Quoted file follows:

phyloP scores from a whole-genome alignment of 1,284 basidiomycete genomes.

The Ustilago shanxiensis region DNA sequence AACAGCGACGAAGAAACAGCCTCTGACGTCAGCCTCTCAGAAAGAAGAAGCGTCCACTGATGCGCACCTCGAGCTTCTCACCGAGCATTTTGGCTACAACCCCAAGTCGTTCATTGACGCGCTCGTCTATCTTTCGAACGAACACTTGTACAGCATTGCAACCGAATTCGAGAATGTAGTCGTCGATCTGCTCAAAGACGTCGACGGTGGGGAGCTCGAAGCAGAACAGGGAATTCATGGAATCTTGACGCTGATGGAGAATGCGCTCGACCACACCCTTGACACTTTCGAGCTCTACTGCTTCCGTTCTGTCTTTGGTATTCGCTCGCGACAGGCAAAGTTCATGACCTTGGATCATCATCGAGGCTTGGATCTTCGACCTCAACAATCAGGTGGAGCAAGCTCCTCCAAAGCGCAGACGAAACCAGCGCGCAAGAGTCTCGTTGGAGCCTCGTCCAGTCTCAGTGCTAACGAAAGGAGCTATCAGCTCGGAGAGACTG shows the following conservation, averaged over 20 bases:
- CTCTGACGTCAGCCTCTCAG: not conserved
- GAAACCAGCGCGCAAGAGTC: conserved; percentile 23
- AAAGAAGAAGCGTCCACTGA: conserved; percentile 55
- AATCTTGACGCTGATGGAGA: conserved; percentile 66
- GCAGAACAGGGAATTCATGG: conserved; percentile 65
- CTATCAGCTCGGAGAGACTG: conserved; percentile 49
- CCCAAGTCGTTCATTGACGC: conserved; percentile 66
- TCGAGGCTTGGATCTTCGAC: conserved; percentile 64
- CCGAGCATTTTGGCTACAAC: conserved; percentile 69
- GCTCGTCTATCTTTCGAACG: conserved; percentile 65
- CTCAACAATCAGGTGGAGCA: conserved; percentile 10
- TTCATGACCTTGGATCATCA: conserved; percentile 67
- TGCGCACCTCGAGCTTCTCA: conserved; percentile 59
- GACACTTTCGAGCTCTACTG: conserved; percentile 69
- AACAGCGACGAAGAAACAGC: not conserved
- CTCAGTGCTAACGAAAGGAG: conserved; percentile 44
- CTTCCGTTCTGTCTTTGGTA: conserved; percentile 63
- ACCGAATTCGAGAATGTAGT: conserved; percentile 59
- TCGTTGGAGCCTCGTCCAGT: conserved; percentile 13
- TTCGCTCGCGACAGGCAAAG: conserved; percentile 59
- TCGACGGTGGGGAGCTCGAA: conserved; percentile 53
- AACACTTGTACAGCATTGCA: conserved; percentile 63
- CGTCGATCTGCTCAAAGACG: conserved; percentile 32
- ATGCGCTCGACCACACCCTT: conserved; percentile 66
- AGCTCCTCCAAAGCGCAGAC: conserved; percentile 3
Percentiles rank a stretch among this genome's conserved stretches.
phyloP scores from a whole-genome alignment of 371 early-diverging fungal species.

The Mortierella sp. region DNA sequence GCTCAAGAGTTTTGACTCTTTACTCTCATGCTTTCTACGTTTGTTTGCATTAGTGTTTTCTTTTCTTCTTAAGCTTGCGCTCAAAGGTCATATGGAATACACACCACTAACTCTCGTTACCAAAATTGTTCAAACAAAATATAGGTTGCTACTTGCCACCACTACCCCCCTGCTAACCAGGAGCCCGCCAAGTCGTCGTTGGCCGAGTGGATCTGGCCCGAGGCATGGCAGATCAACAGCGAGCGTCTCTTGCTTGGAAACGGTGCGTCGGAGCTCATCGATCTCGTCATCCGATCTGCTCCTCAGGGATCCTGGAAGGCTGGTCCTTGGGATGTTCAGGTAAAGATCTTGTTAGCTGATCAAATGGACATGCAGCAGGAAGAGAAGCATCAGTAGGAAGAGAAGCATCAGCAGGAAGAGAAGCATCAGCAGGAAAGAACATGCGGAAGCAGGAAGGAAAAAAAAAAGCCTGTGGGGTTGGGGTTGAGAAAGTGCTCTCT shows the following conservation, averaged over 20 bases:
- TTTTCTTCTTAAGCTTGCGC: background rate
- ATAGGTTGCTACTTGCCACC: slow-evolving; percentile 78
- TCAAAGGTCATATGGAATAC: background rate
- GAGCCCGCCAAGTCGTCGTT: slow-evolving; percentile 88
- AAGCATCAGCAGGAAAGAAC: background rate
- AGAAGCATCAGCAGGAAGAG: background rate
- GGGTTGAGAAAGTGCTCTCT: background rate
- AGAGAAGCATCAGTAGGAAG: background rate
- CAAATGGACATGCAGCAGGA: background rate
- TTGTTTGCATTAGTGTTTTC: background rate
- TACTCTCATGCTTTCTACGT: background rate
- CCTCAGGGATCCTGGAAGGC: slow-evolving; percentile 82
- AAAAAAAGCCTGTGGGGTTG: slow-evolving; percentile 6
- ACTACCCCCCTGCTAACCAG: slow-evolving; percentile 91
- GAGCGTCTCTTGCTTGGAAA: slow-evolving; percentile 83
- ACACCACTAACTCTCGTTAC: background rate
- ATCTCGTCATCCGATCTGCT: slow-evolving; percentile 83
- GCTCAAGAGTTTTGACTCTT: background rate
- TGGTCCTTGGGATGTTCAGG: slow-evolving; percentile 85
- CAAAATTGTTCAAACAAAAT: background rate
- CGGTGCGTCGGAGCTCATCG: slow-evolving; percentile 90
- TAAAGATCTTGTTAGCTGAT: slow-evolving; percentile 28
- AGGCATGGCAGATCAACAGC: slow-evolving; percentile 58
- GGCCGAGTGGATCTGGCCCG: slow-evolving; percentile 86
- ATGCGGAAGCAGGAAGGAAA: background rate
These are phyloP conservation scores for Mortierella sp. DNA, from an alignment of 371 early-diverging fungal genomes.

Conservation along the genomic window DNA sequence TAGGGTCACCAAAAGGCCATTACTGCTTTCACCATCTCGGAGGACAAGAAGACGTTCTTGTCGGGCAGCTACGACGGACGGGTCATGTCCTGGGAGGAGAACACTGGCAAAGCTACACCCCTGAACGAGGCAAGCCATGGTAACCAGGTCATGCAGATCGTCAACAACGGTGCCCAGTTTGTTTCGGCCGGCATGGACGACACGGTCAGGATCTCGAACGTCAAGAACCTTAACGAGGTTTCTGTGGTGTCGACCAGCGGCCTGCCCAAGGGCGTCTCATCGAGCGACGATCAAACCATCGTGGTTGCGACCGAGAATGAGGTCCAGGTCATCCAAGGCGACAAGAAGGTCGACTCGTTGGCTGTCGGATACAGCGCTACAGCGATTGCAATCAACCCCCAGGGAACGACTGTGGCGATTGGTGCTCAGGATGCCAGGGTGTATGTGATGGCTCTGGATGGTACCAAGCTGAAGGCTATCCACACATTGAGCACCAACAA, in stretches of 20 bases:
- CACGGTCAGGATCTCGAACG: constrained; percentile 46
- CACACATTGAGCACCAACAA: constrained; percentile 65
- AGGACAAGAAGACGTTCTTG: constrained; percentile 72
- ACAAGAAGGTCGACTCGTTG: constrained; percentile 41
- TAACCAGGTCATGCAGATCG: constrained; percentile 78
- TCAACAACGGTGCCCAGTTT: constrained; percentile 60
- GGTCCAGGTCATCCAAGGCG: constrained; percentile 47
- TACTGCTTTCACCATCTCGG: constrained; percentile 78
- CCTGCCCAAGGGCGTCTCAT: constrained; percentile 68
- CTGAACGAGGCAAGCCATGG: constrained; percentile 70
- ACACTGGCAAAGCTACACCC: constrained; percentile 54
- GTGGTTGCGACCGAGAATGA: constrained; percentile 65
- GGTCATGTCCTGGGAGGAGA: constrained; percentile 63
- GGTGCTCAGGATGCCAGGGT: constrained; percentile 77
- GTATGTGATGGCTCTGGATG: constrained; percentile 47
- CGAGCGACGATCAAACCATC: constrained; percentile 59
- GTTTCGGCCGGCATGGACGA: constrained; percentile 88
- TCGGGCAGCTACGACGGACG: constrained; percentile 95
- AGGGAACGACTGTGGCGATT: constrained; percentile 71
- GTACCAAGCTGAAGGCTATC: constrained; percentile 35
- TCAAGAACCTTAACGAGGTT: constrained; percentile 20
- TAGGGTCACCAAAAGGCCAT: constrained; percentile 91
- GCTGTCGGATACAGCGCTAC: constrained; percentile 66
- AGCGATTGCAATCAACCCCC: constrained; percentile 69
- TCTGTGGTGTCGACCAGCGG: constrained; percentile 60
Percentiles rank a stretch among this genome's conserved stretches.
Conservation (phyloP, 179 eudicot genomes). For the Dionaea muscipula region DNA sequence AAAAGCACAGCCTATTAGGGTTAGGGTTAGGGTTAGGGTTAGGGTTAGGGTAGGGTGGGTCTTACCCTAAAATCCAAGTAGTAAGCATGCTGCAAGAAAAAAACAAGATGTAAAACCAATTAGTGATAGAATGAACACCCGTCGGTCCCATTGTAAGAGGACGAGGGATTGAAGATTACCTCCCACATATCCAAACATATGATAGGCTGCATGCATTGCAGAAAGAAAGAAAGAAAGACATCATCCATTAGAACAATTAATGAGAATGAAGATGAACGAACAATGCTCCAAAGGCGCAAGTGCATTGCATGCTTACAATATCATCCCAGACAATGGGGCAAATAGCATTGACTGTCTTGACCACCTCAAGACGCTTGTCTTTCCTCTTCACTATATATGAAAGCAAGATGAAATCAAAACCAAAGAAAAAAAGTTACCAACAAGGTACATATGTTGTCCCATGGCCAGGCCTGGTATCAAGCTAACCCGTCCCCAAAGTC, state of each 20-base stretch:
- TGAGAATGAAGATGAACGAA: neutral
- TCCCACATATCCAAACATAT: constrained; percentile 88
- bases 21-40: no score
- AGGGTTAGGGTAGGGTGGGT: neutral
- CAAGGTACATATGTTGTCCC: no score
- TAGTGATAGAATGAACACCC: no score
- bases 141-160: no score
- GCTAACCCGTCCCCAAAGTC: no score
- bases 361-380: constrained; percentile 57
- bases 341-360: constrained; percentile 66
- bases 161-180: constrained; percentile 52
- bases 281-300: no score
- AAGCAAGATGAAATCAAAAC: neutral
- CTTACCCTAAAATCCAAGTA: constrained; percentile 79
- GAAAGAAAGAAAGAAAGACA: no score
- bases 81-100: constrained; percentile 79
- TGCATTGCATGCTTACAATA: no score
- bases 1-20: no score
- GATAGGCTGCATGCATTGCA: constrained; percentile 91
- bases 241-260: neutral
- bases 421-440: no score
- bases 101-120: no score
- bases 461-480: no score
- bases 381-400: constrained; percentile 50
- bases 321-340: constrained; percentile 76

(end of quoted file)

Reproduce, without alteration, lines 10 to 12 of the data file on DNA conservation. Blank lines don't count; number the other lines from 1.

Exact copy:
- TCGAGGCTTGGATCTTCGAC: conserved; percentile 64
- CCGAGCATTTTGGCTACAAC: conserved; percentile 69
- GCTCGTCTATCTTTCGAACG: conserved; percentile 65